The Army’s TC 3-21.5 and the USAF AFPAM 34-1203 do not have bayonet and color guard guidance. They both do have information on what to do on a color guard. However, MCO 5060.20 does specifically state that guards for the color guard are forbidden from fixing bayonets.

1. m. Color guards do not fix bayonets.

5. h. The color guard does not execute to the rear march, about face, flanking movements or fix bayonets.

MCO 5060.20, 15 May 2019, Encl. 1, Chapter 7

Reason 2 Why it’s Inappropriate

Sharp objects and flag material do not mix well at all. Even though you may have those cheapo telescoping metal staffs (not authorized for the military) raised to 9′ with 3’x5′ colors attached, there’s always a possibility of the material getting caught.

Reason 3 Why it’s Inappropriate

The color guard has not been a fighting element in battle for 150+ years. Fixing bayonets shows you are going to battle and that’s not what a color guard of today should be communicating, especially for law enforcement.

The act of fixing bayonets has been held to be primarily connected to morale, the making of a clear signal to friend and foe of a willingness to kill at close quarters.

Holmes, Richard (1987). Firing Line. Harmondsworth: Penguin. pp. 377–9

There is no such thing as a “ceremonial use” of a bayonet on a color guard and simply no reason why a law enforcement color guard should signal a willingness to kill at close quarters.

Random Military

Every once in a while, someone makes a mistake or thinks it’s a great idea to have everyone fix bayonets. The US Air Force Academy cadet honor guard made a bad decision that night. They realized it too late. The 82nd stillAirborne decided it would be a good thing at one point.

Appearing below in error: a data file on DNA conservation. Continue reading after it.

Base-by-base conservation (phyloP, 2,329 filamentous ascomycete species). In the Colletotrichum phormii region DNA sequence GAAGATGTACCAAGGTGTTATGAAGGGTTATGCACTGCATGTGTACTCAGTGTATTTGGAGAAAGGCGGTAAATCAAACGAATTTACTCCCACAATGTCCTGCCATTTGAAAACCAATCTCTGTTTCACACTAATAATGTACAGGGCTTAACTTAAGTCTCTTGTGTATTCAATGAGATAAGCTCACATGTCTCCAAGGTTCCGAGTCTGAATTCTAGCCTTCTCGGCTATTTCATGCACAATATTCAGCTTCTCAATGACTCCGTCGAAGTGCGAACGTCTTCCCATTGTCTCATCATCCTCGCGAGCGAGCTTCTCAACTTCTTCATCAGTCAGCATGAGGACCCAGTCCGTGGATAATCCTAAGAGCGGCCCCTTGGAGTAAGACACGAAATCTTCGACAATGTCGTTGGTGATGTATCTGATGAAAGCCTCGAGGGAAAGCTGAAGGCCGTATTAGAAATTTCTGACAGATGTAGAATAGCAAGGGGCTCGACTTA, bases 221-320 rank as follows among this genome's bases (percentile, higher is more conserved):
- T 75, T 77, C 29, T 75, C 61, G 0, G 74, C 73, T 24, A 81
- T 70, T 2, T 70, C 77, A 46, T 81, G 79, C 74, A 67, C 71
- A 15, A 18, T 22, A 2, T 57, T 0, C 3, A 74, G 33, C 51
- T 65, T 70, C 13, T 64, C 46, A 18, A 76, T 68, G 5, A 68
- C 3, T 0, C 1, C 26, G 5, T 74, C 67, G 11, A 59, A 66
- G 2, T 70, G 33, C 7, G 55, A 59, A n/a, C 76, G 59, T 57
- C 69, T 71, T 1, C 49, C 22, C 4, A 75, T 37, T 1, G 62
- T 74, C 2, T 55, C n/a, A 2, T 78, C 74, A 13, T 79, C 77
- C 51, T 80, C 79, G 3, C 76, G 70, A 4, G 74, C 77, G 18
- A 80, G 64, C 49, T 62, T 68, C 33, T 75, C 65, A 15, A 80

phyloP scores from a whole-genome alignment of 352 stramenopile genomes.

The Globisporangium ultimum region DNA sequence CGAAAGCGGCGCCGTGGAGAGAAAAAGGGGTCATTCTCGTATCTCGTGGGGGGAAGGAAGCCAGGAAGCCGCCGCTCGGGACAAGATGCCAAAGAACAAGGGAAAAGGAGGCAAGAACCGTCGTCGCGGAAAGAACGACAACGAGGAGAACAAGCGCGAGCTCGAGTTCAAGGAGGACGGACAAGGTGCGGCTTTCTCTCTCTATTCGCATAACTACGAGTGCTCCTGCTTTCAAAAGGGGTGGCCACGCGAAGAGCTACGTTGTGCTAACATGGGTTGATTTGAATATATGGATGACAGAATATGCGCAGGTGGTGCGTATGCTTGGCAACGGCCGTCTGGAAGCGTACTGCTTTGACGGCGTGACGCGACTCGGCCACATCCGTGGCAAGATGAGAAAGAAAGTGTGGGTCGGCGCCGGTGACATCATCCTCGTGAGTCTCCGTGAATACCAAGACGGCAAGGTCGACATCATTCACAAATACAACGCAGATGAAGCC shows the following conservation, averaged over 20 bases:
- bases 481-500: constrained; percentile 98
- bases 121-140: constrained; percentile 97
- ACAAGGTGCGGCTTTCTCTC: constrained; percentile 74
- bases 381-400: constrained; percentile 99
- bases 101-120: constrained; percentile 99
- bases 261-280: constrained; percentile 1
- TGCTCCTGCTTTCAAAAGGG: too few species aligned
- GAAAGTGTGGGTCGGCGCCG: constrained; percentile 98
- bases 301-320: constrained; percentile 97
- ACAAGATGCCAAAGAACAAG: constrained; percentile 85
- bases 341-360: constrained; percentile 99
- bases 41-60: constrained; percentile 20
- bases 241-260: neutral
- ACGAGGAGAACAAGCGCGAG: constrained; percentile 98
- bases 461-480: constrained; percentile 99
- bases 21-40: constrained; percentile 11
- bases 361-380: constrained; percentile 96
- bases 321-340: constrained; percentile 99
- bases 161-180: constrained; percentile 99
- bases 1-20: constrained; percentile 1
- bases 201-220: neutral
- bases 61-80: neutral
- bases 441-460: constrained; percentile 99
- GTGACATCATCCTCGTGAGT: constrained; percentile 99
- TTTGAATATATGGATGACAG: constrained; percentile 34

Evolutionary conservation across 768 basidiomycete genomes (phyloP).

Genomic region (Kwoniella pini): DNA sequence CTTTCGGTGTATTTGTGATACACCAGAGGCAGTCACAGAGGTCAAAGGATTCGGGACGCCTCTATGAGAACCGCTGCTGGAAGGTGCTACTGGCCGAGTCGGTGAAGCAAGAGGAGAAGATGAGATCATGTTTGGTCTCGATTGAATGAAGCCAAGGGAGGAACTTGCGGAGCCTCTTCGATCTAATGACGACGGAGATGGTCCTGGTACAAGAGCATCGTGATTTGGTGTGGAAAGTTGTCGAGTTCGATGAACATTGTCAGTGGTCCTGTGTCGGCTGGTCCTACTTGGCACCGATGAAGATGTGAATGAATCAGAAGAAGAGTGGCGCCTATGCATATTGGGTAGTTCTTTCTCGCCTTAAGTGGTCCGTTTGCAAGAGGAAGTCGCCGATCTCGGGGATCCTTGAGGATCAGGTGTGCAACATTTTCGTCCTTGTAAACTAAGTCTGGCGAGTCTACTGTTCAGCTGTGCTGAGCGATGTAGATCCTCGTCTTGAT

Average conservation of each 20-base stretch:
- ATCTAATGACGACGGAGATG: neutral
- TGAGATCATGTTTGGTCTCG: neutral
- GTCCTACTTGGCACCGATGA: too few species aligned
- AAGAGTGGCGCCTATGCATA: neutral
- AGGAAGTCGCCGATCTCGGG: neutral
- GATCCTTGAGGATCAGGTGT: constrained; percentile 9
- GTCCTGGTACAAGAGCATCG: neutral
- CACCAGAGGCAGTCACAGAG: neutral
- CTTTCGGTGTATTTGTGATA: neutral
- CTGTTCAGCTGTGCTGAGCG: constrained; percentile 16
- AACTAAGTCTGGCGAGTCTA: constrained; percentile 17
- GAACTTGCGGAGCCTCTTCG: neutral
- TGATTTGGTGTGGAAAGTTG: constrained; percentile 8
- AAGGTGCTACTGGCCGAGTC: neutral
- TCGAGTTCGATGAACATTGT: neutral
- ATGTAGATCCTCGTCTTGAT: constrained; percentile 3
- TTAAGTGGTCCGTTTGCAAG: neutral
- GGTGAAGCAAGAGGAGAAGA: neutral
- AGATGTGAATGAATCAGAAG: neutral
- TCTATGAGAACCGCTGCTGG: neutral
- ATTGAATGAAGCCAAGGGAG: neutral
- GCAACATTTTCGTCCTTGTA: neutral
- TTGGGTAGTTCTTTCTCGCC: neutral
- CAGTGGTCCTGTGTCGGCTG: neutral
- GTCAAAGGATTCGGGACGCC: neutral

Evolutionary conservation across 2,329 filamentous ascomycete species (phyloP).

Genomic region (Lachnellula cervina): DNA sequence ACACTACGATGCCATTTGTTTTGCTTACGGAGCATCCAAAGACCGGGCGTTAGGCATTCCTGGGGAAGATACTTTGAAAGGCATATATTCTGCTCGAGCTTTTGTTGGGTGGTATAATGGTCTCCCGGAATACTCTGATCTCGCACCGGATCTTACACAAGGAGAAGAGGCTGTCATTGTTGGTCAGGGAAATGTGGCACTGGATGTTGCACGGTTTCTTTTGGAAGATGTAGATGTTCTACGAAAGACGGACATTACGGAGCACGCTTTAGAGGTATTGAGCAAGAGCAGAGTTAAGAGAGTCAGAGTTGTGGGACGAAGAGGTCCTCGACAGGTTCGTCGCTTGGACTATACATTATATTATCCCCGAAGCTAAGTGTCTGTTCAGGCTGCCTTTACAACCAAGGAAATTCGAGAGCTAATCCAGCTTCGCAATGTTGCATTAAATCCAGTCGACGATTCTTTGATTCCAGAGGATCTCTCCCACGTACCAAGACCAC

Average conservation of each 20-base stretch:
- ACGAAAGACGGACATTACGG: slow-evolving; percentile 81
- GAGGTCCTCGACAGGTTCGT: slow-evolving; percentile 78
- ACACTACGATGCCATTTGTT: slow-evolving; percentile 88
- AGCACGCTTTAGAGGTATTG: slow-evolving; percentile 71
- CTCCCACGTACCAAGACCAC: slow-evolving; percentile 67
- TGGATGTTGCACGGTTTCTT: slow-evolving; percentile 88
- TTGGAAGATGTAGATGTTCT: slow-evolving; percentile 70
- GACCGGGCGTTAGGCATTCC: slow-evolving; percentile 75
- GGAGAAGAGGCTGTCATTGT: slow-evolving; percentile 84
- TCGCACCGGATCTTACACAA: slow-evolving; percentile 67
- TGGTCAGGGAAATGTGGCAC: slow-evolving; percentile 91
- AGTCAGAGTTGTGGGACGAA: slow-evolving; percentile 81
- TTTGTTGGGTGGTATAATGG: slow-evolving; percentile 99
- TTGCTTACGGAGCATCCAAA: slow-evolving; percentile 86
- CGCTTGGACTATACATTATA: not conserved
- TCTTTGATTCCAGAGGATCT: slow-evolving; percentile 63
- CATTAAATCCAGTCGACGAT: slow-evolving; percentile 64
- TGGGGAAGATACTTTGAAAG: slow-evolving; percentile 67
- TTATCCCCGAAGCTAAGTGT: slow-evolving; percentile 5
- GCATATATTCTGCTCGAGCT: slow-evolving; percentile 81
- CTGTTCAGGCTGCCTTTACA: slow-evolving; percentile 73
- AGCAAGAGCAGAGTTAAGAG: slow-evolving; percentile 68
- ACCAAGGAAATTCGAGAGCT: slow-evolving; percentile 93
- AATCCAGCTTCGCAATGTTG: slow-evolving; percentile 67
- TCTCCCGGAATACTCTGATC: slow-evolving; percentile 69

VMI and Citadel

Both Virginia Military Institute and the Citadel have similar histories. Both schools had cadets called up for battles in the Civil War. In honor of that, the corps of cadets marches in review with fixed bayonets. Both schools’ color guards also fix bayonets and when I bring it up, all that I receive in reply is “tradition!” even though I provide the reasoning behind why they should not fix bayonets for their guards.

I do, however, understand that tradition is necessary to uphold and that’s why I suggest that both school teams never fix bayonets again since the color guard is always in the modern shoulder-to-shoulder line formation. There is an alternative!

Civil War Era Color Guard Formation
Civil War Era Color Guard Formation

Start forming the Civil War era-ish color guard formation at normal interval. The formation, developed in the early 1800s, would consist of as many color bearers as you need (this would be a necessary modern alteration) with a guard on each side, and have a number of guards in the second rank. Traditionally, the first rank had one color bearer with a guard on each side and the second rank had three guards centered behind the three in front. You could then have more guards, one for each bearer, if you want. Here are a couple of suggestions.

Modern Adaptation of Odd Number Civil War Era Color Guard Formation
Modern Adaptation of Odd Number Civil War Era Color Guard Formation

In the graphic above, I provide the idea of either one guard in the rear rank per bearer (five), or having just three with the middle guard centered on the middle bearer.

Modern Adaptation of Even Number Civil War Era Color Guard Formation
Modern Adaptation of Even Number Civil War Era Color Guard Formation

In the graphic above, I provided an idea to use only three guards in the rear rank with the center guard in the “window” of the two center bearers as opposed to six guards.

Virginia Tech

VA Tech
VA Tech

VA Tech was founded shortly after the Civil War. Cadets volunteered to the Governor to serve in 1898 for the Spanish American War, but the cadets did not see service.